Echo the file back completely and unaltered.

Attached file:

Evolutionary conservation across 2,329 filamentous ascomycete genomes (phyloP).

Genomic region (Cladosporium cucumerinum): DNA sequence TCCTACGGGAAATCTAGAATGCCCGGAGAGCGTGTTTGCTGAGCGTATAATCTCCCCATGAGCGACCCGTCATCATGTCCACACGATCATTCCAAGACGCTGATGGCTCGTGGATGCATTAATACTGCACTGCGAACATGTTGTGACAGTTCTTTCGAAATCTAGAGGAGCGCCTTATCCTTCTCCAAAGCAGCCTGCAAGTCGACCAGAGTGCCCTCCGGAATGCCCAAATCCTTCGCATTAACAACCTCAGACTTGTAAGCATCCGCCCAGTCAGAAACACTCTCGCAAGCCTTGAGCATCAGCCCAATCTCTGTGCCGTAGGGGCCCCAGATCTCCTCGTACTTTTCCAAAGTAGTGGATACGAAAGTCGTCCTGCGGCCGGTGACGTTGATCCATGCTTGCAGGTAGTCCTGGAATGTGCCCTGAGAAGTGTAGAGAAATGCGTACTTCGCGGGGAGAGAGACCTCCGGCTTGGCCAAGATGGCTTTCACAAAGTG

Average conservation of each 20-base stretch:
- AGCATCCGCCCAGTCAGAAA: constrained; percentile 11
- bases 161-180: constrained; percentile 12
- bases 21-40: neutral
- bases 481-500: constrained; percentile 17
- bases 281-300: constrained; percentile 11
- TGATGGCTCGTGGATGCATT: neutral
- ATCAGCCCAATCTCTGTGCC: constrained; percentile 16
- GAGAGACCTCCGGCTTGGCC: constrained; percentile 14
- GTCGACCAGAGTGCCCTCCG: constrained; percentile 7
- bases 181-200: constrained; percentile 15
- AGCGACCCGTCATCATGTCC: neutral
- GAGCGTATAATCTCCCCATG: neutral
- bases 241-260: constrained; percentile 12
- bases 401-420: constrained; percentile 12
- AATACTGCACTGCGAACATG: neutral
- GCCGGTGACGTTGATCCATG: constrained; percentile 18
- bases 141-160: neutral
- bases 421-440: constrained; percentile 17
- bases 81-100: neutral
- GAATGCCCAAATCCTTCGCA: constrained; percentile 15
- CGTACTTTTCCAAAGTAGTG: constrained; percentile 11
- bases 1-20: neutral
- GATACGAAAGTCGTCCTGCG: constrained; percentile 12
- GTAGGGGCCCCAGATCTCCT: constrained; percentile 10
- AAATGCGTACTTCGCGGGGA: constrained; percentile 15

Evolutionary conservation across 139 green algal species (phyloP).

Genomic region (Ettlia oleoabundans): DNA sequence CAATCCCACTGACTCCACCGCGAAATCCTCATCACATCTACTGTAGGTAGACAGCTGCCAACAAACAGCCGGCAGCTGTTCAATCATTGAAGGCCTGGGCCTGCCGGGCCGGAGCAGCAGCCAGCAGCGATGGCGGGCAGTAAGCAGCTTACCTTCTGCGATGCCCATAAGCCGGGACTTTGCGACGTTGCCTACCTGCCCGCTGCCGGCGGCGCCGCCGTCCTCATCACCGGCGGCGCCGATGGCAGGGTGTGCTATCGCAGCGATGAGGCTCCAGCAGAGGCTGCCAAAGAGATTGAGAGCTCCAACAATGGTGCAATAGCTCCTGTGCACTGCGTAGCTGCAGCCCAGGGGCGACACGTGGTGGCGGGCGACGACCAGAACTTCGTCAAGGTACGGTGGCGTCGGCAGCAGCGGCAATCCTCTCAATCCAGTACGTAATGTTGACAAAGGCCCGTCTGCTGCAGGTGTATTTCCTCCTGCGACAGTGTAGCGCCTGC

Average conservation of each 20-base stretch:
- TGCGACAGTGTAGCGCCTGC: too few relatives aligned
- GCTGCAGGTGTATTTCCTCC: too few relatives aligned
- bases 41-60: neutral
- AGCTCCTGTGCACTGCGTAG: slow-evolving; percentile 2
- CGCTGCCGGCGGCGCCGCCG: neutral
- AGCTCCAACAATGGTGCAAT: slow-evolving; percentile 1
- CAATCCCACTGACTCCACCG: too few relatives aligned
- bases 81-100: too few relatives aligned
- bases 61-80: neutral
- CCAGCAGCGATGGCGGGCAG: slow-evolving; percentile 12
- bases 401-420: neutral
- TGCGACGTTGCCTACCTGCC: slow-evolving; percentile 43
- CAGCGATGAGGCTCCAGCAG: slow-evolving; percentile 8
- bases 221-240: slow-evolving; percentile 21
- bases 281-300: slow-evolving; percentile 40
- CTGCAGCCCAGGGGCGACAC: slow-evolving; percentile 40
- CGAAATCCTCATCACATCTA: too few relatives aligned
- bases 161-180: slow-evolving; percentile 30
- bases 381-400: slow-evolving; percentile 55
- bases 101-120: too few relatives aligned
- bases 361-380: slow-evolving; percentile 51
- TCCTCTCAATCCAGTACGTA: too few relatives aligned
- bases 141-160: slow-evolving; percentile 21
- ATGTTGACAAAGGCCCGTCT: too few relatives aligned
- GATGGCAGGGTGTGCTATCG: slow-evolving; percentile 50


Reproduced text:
Evolutionary conservation across 2,329 filamentous ascomycete genomes (phyloP).

Genomic region (Cladosporium cucumerinum): DNA sequence TCCTACGGGAAATCTAGAATGCCCGGAGAGCGTGTTTGCTGAGCGTATAATCTCCCCATGAGCGACCCGTCATCATGTCCACACGATCATTCCAAGACGCTGATGGCTCGTGGATGCATTAATACTGCACTGCGAACATGTTGTGACAGTTCTTTCGAAATCTAGAGGAGCGCCTTATCCTTCTCCAAAGCAGCCTGCAAGTCGACCAGAGTGCCCTCCGGAATGCCCAAATCCTTCGCATTAACAACCTCAGACTTGTAAGCATCCGCCCAGTCAGAAACACTCTCGCAAGCCTTGAGCATCAGCCCAATCTCTGTGCCGTAGGGGCCCCAGATCTCCTCGTACTTTTCCAAAGTAGTGGATACGAAAGTCGTCCTGCGGCCGGTGACGTTGATCCATGCTTGCAGGTAGTCCTGGAATGTGCCCTGAGAAGTGTAGAGAAATGCGTACTTCGCGGGGAGAGAGACCTCCGGCTTGGCCAAGATGGCTTTCACAAAGTG

Average conservation of each 20-base stretch:
- AGCATCCGCCCAGTCAGAAA: constrained; percentile 11
- bases 161-180: constrained; percentile 12
- bases 21-40: neutral
- bases 481-500: constrained; percentile 17
- bases 281-300: constrained; percentile 11
- TGATGGCTCGTGGATGCATT: neutral
- ATCAGCCCAATCTCTGTGCC: constrained; percentile 16
- GAGAGACCTCCGGCTTGGCC: constrained; percentile 14
- GTCGACCAGAGTGCCCTCCG: constrained; percentile 7
- bases 181-200: constrained; percentile 15
- AGCGACCCGTCATCATGTCC: neutral
- GAGCGTATAATCTCCCCATG: neutral
- bases 241-260: constrained; percentile 12
- bases 401-420: constrained; percentile 12
- AATACTGCACTGCGAACATG: neutral
- GCCGGTGACGTTGATCCATG: constrained; percentile 18
- bases 141-160: neutral
- bases 421-440: constrained; percentile 17
- bases 81-100: neutral
- GAATGCCCAAATCCTTCGCA: constrained; percentile 15
- CGTACTTTTCCAAAGTAGTG: constrained; percentile 11
- bases 1-20: neutral
- GATACGAAAGTCGTCCTGCG: constrained; percentile 12
- GTAGGGGCCCCAGATCTCCT: constrained; percentile 10
- AAATGCGTACTTCGCGGGGA: constrained; percentile 15

Evolutionary conservation across 139 green algal species (phyloP).

Genomic region (Ettlia oleoabundans): DNA sequence CAATCCCACTGACTCCACCGCGAAATCCTCATCACATCTACTGTAGGTAGACAGCTGCCAACAAACAGCCGGCAGCTGTTCAATCATTGAAGGCCTGGGCCTGCCGGGCCGGAGCAGCAGCCAGCAGCGATGGCGGGCAGTAAGCAGCTTACCTTCTGCGATGCCCATAAGCCGGGACTTTGCGACGTTGCCTACCTGCCCGCTGCCGGCGGCGCCGCCGTCCTCATCACCGGCGGCGCCGATGGCAGGGTGTGCTATCGCAGCGATGAGGCTCCAGCAGAGGCTGCCAAAGAGATTGAGAGCTCCAACAATGGTGCAATAGCTCCTGTGCACTGCGTAGCTGCAGCCCAGGGGCGACACGTGGTGGCGGGCGACGACCAGAACTTCGTCAAGGTACGGTGGCGTCGGCAGCAGCGGCAATCCTCTCAATCCAGTACGTAATGTTGACAAAGGCCCGTCTGCTGCAGGTGTATTTCCTCCTGCGACAGTGTAGCGCCTGC

Average conservation of each 20-base stretch:
- TGCGACAGTGTAGCGCCTGC: too few relatives aligned
- GCTGCAGGTGTATTTCCTCC: too few relatives aligned
- bases 41-60: neutral
- AGCTCCTGTGCACTGCGTAG: slow-evolving; percentile 2
- CGCTGCCGGCGGCGCCGCCG: neutral
- AGCTCCAACAATGGTGCAAT: slow-evolving; percentile 1
- CAATCCCACTGACTCCACCG: too few relatives aligned
- bases 81-100: too few relatives aligned
- bases 61-80: neutral
- CCAGCAGCGATGGCGGGCAG: slow-evolving; percentile 12
- bases 401-420: neutral
- TGCGACGTTGCCTACCTGCC: slow-evolving; percentile 43
- CAGCGATGAGGCTCCAGCAG: slow-evolving; percentile 8
- bases 221-240: slow-evolving; percentile 21
- bases 281-300: slow-evolving; percentile 40
- CTGCAGCCCAGGGGCGACAC: slow-evolving; percentile 40
- CGAAATCCTCATCACATCTA: too few relatives aligned
- bases 161-180: slow-evolving; percentile 30
- bases 381-400: slow-evolving; percentile 55
- bases 101-120: too few relatives aligned
- bases 361-380: slow-evolving; percentile 51
- TCCTCTCAATCCAGTACGTA: too few relatives aligned
- bases 141-160: slow-evolving; percentile 21
- ATGTTGACAAAGGCCCGTCT: too few relatives aligned
- GATGGCAGGGTGTGCTATCG: slow-evolving; percentile 50